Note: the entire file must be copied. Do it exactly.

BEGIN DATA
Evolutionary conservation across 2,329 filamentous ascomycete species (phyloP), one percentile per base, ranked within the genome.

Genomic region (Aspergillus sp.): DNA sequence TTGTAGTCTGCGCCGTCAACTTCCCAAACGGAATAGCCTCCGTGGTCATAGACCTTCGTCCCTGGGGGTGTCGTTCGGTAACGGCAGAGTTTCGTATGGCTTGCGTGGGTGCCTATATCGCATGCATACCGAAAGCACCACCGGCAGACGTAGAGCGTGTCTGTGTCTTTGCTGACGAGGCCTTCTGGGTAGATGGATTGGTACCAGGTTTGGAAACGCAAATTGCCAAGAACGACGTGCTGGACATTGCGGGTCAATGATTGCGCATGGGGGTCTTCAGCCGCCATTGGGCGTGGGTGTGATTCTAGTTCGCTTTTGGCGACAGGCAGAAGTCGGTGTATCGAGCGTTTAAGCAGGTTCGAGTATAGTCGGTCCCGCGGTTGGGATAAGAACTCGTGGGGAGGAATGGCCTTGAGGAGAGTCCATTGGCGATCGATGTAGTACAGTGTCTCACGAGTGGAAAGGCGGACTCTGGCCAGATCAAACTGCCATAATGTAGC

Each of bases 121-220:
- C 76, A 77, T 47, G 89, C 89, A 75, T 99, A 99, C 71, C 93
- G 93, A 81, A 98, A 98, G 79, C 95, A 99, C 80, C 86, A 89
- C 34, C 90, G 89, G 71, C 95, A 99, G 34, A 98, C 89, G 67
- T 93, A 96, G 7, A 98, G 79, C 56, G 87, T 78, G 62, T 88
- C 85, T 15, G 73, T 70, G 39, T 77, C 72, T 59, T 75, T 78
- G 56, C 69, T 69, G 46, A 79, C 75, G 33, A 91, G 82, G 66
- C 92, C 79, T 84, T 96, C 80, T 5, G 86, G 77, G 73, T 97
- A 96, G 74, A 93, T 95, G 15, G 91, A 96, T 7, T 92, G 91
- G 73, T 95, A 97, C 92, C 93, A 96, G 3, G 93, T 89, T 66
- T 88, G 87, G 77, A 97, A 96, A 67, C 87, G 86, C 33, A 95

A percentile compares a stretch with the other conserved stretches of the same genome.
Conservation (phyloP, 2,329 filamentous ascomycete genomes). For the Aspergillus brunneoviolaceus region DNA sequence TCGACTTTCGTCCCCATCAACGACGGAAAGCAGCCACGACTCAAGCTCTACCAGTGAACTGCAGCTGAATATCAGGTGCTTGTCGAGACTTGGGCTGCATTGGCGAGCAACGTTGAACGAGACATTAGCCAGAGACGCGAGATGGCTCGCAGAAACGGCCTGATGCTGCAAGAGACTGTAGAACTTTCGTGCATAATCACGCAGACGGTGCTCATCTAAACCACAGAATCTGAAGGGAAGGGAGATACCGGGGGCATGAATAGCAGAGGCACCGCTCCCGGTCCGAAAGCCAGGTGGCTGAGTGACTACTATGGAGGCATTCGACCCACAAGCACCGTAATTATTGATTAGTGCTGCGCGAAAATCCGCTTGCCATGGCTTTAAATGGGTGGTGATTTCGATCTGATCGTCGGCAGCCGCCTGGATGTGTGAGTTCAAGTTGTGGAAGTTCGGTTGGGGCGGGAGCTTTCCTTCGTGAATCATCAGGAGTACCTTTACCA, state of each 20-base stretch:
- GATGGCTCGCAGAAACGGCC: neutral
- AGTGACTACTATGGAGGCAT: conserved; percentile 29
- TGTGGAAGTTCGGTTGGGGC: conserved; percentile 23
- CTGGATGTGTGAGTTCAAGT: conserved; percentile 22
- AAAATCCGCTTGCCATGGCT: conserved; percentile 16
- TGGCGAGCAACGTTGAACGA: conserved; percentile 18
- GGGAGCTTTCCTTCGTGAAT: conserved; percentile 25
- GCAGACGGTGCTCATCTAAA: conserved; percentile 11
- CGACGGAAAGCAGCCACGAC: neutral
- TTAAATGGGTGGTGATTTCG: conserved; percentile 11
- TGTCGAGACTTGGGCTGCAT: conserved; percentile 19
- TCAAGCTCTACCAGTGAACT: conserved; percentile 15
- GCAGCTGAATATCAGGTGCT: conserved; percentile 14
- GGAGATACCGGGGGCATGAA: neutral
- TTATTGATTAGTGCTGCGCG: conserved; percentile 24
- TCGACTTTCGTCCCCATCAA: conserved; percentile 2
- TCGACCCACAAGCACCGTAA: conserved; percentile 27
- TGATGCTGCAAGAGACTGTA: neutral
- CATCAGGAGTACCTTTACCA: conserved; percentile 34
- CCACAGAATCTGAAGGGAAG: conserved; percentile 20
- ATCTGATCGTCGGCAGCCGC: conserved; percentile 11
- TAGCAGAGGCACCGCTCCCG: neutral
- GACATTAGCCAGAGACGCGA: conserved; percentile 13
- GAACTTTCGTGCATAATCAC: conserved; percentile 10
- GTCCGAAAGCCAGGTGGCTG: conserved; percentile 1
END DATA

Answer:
Evolutionary conservation across 2,329 filamentous ascomycete species (phyloP), one percentile per base, ranked within the genome.

Genomic region (Aspergillus sp.): DNA sequence TTGTAGTCTGCGCCGTCAACTTCCCAAACGGAATAGCCTCCGTGGTCATAGACCTTCGTCCCTGGGGGTGTCGTTCGGTAACGGCAGAGTTTCGTATGGCTTGCGTGGGTGCCTATATCGCATGCATACCGAAAGCACCACCGGCAGACGTAGAGCGTGTCTGTGTCTTTGCTGACGAGGCCTTCTGGGTAGATGGATTGGTACCAGGTTTGGAAACGCAAATTGCCAAGAACGACGTGCTGGACATTGCGGGTCAATGATTGCGCATGGGGGTCTTCAGCCGCCATTGGGCGTGGGTGTGATTCTAGTTCGCTTTTGGCGACAGGCAGAAGTCGGTGTATCGAGCGTTTAAGCAGGTTCGAGTATAGTCGGTCCCGCGGTTGGGATAAGAACTCGTGGGGAGGAATGGCCTTGAGGAGAGTCCATTGGCGATCGATGTAGTACAGTGTCTCACGAGTGGAAAGGCGGACTCTGGCCAGATCAAACTGCCATAATGTAGC

Each of bases 121-220:
- C 76, A 77, T 47, G 89, C 89, A 75, T 99, A 99, C 71, C 93
- G 93, A 81, A 98, A 98, G 79, C 95, A 99, C 80, C 86, A 89
- C 34, C 90, G 89, G 71, C 95, A 99, G 34, A 98, C 89, G 67
- T 93, A 96, G 7, A 98, G 79, C 56, G 87, T 78, G 62, T 88
- C 85, T 15, G 73, T 70, G 39, T 77, C 72, T 59, T 75, T 78
- G 56, C 69, T 69, G 46, A 79, C 75, G 33, A 91, G 82, G 66
- C 92, C 79, T 84, T 96, C 80, T 5, G 86, G 77, G 73, T 97
- A 96, G 74, A 93, T 95, G 15, G 91, A 96, T 7, T 92, G 91
- G 73, T 95, A 97, C 92, C 93, A 96, G 3, G 93, T 89, T 66
- T 88, G 87, G 77, A 97, A 96, A 67, C 87, G 86, C 33, A 95

A percentile compares a stretch with the other conserved stretches of the same genome.
Conservation (phyloP, 2,329 filamentous ascomycete genomes). For the Aspergillus brunneoviolaceus region DNA sequence TCGACTTTCGTCCCCATCAACGACGGAAAGCAGCCACGACTCAAGCTCTACCAGTGAACTGCAGCTGAATATCAGGTGCTTGTCGAGACTTGGGCTGCATTGGCGAGCAACGTTGAACGAGACATTAGCCAGAGACGCGAGATGGCTCGCAGAAACGGCCTGATGCTGCAAGAGACTGTAGAACTTTCGTGCATAATCACGCAGACGGTGCTCATCTAAACCACAGAATCTGAAGGGAAGGGAGATACCGGGGGCATGAATAGCAGAGGCACCGCTCCCGGTCCGAAAGCCAGGTGGCTGAGTGACTACTATGGAGGCATTCGACCCACAAGCACCGTAATTATTGATTAGTGCTGCGCGAAAATCCGCTTGCCATGGCTTTAAATGGGTGGTGATTTCGATCTGATCGTCGGCAGCCGCCTGGATGTGTGAGTTCAAGTTGTGGAAGTTCGGTTGGGGCGGGAGCTTTCCTTCGTGAATCATCAGGAGTACCTTTACCA, state of each 20-base stretch:
- GATGGCTCGCAGAAACGGCC: neutral
- AGTGACTACTATGGAGGCAT: conserved; percentile 29
- TGTGGAAGTTCGGTTGGGGC: conserved; percentile 23
- CTGGATGTGTGAGTTCAAGT: conserved; percentile 22
- AAAATCCGCTTGCCATGGCT: conserved; percentile 16
- TGGCGAGCAACGTTGAACGA: conserved; percentile 18
- GGGAGCTTTCCTTCGTGAAT: conserved; percentile 25
- GCAGACGGTGCTCATCTAAA: conserved; percentile 11
- CGACGGAAAGCAGCCACGAC: neutral
- TTAAATGGGTGGTGATTTCG: conserved; percentile 11
- TGTCGAGACTTGGGCTGCAT: conserved; percentile 19
- TCAAGCTCTACCAGTGAACT: conserved; percentile 15
- GCAGCTGAATATCAGGTGCT: conserved; percentile 14
- GGAGATACCGGGGGCATGAA: neutral
- TTATTGATTAGTGCTGCGCG: conserved; percentile 24
- TCGACTTTCGTCCCCATCAA: conserved; percentile 2
- TCGACCCACAAGCACCGTAA: conserved; percentile 27
- TGATGCTGCAAGAGACTGTA: neutral
- CATCAGGAGTACCTTTACCA: conserved; percentile 34
- CCACAGAATCTGAAGGGAAG: conserved; percentile 20
- ATCTGATCGTCGGCAGCCGC: conserved; percentile 11
- TAGCAGAGGCACCGCTCCCG: neutral
- GACATTAGCCAGAGACGCGA: conserved; percentile 13
- GAACTTTCGTGCATAATCAC: conserved; percentile 10
- GTCCGAAAGCCAGGTGGCTG: conserved; percentile 1